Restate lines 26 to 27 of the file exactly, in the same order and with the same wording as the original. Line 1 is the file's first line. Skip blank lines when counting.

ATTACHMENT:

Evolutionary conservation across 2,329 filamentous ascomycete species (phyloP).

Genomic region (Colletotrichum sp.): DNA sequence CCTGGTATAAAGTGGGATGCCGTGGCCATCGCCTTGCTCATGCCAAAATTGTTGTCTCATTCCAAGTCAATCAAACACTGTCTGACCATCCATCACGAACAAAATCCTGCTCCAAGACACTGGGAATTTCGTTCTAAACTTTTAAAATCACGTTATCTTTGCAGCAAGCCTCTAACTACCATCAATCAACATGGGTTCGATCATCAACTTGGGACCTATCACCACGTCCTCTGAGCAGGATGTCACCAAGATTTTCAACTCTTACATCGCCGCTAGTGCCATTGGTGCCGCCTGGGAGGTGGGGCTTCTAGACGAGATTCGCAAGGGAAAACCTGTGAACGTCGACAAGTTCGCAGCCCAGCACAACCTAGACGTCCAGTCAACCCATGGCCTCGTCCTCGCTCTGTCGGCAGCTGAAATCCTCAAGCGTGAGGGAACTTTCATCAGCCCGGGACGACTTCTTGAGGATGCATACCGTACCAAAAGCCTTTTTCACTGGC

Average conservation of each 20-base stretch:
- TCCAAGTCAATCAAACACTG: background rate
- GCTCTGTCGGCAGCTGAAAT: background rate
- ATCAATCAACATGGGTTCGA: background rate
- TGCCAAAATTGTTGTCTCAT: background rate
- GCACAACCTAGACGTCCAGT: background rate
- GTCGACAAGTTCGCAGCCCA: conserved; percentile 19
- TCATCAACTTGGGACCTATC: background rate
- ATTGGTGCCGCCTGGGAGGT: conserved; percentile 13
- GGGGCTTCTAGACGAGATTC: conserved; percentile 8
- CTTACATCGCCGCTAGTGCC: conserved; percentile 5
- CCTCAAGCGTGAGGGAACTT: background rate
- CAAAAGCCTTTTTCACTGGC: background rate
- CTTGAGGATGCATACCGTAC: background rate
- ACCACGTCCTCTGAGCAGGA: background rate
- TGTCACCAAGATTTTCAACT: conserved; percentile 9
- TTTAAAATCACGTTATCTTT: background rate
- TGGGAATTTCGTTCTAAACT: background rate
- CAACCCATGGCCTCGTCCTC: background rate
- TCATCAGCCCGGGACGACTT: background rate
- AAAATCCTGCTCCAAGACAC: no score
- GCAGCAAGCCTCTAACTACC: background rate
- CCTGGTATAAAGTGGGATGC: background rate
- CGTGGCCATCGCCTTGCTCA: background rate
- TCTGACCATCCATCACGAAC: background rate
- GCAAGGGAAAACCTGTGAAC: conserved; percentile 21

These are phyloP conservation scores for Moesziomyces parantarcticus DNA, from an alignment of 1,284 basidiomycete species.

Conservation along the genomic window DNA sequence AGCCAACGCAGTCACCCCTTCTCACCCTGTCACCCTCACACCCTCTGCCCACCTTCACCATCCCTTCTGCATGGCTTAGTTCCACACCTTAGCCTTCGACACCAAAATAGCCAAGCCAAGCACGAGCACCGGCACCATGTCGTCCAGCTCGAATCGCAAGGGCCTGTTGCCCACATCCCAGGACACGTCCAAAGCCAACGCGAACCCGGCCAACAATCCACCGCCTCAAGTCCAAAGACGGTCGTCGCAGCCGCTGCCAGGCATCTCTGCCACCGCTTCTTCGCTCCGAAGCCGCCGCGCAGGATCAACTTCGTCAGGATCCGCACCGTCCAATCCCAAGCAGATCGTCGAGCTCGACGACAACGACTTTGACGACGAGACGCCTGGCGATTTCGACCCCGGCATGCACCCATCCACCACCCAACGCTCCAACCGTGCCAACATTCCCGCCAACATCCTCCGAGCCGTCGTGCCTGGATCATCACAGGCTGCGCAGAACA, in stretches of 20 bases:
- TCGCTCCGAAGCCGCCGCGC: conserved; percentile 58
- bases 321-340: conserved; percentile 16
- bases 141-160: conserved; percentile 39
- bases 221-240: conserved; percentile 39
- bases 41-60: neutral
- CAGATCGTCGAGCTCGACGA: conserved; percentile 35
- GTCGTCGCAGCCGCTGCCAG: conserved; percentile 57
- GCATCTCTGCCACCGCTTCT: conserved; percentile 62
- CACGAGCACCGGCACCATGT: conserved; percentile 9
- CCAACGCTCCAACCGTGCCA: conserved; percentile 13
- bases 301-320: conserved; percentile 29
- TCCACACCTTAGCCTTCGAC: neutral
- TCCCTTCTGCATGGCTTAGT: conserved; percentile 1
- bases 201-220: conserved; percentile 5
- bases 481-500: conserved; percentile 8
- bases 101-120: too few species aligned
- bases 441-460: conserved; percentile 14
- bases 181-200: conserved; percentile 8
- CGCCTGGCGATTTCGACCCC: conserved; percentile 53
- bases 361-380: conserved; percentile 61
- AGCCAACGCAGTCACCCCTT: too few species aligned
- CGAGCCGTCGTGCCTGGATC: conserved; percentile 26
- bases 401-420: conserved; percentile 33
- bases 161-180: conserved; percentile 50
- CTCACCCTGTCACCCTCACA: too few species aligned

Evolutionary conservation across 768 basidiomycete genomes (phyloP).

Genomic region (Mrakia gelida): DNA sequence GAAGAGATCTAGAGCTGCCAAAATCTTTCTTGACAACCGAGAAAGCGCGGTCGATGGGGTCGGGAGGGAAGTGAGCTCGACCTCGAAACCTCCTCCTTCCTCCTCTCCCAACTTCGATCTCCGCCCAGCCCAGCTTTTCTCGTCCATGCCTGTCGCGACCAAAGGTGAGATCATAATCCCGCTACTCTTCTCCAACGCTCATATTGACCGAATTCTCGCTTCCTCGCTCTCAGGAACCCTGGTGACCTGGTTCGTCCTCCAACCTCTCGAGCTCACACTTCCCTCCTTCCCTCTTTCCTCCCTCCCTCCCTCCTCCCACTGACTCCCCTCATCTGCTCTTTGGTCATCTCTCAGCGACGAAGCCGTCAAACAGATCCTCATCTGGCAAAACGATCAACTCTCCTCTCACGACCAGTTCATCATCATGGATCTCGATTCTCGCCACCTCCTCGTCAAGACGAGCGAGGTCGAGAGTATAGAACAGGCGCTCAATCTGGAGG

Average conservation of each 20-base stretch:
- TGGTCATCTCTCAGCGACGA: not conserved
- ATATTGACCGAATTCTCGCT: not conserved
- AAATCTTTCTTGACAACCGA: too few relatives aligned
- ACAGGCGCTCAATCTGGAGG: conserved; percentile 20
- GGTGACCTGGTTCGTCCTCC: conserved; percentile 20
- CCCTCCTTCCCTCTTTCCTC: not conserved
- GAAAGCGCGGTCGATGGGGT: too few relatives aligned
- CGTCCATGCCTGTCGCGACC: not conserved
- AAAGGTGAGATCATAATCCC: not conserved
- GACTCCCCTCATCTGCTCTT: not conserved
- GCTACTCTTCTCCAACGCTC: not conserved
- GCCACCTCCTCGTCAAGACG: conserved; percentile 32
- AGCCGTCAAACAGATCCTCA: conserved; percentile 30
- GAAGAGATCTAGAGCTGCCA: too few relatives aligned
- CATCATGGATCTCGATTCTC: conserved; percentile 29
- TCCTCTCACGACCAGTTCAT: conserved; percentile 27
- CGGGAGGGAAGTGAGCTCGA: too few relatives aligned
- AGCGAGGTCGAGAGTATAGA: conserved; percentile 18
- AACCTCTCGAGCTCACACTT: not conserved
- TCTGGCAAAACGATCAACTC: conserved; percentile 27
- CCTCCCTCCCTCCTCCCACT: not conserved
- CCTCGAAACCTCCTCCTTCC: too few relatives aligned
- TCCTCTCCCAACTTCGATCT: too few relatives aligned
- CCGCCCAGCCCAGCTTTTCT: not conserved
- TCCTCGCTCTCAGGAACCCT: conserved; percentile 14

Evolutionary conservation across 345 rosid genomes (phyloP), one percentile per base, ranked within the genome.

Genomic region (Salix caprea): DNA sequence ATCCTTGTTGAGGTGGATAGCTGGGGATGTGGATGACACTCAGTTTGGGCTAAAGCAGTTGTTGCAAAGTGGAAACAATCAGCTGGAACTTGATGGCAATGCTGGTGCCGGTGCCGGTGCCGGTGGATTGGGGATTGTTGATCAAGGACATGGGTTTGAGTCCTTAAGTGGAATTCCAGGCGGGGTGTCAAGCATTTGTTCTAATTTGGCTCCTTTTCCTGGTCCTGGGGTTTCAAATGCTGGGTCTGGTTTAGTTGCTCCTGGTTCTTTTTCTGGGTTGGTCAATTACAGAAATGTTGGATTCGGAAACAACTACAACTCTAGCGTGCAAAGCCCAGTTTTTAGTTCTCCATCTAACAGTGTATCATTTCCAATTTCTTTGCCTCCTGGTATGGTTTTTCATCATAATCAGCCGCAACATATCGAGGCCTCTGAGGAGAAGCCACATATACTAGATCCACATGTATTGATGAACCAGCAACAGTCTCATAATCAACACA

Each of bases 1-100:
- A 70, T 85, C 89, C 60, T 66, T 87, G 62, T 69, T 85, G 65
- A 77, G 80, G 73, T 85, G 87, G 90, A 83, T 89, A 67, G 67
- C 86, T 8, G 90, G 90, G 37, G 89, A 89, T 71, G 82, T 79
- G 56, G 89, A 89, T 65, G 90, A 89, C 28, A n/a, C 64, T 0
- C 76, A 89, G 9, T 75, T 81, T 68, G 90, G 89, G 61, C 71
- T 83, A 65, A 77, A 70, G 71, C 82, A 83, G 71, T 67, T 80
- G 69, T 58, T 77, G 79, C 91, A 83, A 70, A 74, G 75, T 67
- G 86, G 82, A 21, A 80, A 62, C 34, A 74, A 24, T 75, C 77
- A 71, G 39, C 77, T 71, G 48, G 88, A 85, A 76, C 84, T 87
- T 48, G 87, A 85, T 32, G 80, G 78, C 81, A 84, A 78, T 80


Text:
- CGTGGCCATCGCCTTGCTCA: background rate
- TCTGACCATCCATCACGAAC: background rate